“Platz is the definition of training experience. He has a lot of years and a lot of volume. Think about his neuromuscular efficiency. His ability to contract the right muscles, in the right order, at the right speed, keeps him from leaking force and getting as tired as someone who is equally as strong but has not developed neuromuscular efficiency,” says Richardson. “In other words, the more reps he has ‘grooved’ into his central nervous system, the less energy he has to use.”

For Jay Ashman, strength coach and owner of Kansas City Barbell in Kansas City, MO, it’s almost too hard of a call to make. But the grainy, imperfect YouTube video of Platz’s lift leaves him with a different thought than pondering the use of fake weights.

“I think events like this should be more common. I would like to see this happen more and more at contests like the Arnold. It would be fun,” Ashman says. “People get involved in their sport too much and not in the actual training aspect of it. Let’s go out and have fun!”

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Tom Platz Leg Workout
Exercise Sets Reps
Squat 8-10 5-20
Hack Squat 5 10-15
Leg Extension 5-8 10-15
Lying Leg Curl 6-10 10-15
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While we’re not big fans of making excuses to skip a workout around here, we are all about tuning in and listening to your body when it tells you it’s time for a rest day, and we take zero issue with opting for some yoga (gentle or not so much) when that kind of movement feels better than going for a run or lifting heavy weights. You do you, darlin’. via GIPHY However, I was recently hipped to a pretty common reason that women opt to avoid workout classes as a whole — even gentle yoga classes: light bladder leakage (LBL).…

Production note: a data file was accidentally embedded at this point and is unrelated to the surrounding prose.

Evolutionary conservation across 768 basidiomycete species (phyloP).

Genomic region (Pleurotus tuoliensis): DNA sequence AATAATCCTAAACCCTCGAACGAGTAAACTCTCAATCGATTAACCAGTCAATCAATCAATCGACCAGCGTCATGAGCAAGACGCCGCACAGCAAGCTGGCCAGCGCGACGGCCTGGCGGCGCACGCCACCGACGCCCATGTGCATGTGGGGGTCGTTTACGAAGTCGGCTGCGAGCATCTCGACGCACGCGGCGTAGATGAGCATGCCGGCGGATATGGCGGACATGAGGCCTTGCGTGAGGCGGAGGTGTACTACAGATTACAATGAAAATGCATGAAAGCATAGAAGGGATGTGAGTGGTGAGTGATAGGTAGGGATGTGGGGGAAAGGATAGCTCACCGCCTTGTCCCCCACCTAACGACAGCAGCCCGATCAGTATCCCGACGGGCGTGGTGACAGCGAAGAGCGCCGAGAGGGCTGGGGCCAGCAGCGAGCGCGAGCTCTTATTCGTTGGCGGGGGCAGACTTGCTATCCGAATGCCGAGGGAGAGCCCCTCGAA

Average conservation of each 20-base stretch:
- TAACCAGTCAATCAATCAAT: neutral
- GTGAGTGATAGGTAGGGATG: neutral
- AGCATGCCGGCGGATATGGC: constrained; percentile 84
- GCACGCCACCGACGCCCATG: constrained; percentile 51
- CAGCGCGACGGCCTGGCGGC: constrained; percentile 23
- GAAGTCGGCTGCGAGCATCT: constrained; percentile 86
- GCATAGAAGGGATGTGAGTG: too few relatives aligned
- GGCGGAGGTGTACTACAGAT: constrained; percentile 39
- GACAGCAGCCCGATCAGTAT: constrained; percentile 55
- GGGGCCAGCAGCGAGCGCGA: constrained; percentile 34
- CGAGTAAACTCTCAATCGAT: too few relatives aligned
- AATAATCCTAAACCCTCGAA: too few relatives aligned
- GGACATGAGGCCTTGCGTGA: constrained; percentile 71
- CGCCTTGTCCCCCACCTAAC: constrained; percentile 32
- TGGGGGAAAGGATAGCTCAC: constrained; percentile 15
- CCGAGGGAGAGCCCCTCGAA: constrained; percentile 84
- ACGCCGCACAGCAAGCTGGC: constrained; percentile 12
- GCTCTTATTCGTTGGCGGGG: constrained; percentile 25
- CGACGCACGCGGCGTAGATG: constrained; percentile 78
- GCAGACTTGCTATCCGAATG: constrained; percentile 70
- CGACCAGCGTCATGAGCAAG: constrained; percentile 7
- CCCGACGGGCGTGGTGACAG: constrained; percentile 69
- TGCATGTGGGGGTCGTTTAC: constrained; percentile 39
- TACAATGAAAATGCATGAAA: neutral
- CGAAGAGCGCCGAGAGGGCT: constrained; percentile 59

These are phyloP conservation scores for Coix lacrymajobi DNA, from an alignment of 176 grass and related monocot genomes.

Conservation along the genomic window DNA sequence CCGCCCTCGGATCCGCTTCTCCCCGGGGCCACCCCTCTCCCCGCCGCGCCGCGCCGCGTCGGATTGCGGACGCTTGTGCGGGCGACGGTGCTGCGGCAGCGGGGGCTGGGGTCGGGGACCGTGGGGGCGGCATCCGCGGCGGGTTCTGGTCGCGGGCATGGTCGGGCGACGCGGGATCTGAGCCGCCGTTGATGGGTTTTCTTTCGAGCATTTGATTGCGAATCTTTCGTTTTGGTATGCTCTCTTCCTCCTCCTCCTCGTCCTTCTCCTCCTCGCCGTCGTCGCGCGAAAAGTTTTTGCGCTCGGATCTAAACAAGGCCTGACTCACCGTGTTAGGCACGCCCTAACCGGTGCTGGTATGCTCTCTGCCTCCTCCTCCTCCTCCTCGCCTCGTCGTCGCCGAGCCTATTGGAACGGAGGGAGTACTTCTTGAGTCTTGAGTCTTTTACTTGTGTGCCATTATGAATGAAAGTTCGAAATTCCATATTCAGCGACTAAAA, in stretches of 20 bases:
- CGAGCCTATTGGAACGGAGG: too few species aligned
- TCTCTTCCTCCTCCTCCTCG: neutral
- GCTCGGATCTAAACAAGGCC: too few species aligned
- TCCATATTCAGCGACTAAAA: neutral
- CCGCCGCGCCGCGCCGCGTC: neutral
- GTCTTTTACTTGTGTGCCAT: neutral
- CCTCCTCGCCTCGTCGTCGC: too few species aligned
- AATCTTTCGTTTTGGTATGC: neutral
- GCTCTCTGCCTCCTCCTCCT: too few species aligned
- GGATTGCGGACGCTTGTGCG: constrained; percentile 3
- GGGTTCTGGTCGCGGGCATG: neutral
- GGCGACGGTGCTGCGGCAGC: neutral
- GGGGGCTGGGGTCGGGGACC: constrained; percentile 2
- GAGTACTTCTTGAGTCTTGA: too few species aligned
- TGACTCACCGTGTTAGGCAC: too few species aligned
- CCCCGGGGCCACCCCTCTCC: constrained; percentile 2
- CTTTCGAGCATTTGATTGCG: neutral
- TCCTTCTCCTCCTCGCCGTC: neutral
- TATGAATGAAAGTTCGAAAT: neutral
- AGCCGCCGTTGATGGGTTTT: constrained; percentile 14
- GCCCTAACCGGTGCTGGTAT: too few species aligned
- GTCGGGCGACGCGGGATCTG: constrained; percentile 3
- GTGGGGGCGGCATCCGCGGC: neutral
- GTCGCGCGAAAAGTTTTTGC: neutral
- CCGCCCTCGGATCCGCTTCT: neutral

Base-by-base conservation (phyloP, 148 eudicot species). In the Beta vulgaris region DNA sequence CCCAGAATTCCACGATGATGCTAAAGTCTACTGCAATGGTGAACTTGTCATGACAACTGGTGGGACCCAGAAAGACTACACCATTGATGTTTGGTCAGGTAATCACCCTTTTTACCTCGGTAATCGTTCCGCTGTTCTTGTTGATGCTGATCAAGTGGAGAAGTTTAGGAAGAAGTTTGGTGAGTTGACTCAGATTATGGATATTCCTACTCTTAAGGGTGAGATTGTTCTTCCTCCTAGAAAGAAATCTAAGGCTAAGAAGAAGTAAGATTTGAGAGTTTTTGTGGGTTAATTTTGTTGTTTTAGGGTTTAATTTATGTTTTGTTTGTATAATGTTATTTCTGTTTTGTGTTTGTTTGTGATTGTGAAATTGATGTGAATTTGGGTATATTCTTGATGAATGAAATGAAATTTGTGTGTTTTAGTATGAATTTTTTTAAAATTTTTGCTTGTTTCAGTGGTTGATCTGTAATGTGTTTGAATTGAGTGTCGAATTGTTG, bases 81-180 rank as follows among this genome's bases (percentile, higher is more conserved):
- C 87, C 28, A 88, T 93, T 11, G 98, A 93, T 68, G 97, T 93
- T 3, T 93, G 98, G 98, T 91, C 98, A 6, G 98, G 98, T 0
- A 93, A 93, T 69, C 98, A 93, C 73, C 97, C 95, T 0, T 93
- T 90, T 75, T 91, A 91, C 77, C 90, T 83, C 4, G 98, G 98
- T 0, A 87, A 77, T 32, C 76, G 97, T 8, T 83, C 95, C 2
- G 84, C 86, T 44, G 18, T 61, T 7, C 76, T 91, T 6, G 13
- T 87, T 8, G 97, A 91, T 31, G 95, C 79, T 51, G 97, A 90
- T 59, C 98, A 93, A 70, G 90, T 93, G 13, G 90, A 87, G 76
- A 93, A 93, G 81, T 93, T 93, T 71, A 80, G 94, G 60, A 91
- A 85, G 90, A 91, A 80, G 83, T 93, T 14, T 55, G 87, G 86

The post Don’t Let This Keep You From Workouts You Love appeared first on Fit Bottomed Girls.

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These days you can find a wide array of grain-free pastas with genuinely delicious flavor and texture. If you like the taste of pasta but want to limit the pasta carbs, add meat and veggies so less pasta goes further in the dish. Chicken thighs are a great choice to this end. Experiment with adding in veggies like spinach, baby broccoli, mushrooms or bell peppers, and create a variety of versions to your own taste.

For the sauce, use a full-fat coconut milk for the richest flavor, or use traditional full-fat dairy milk or your favorite milk substitute along with our new Primal Kitchen® No-Dairy Vodka Sauce.

Servings: 4

Prep Time: 5 minutes

Cook Time: 30 minutes

Ingredients:

  • 1.5 Tbsp. Primal Kitchen® Avocado Oil or Olive Oil, divided
  • 1 lb. Boneless Skinless Chicken Thighs
  • 1.25 cups chopped Yellow Onion
  • 4 cloves Garlic, grated
  • ½ cup Full Fat Coconut Milk (or other dairy/non-dairy milk of choice)
  • 1.5 cups Primal Kitchen No-Dairy Vodka Sauce
  • 1 box Chickapea Penne Pasta
  • 2-4 Tbsp. Reserved Pasta Water
  • 2 Tbsp. Fresh Shredded Basil
  • Pinch of Red Pepper Flakes
  • Salt and Pepper to taste

Instructions:

Heat one tablespoon of oil in a pan over medium heat. Sprinkle the boneless chicken thighs with salt and pepper, and add them to the pan once it is hot. Sear for 2 minutes on each side, then cover the pan and reduce the heat to medium-low. Once the chicken reaches an internal temperature of at least 165 degrees Fahrenheit, remove the thighs from the pan and allow them to rest for 5-10 minutes before slicing or cutting into chunks.

In the same pan (or another, whatever you prefer) add the remaining oil and heat it over medium heat. Once hot, add the chopped onion. Stir with a wooden spoon for 3-4 minutes, or until the onion is browned and soft. Add in the grated garlic and heat until the garlic is fragrant. Add in the Vodka Sauce and coconut milk and reduce the heat to medium low. Stir for 1-2 minutes, or until the sauce has thickened and come together.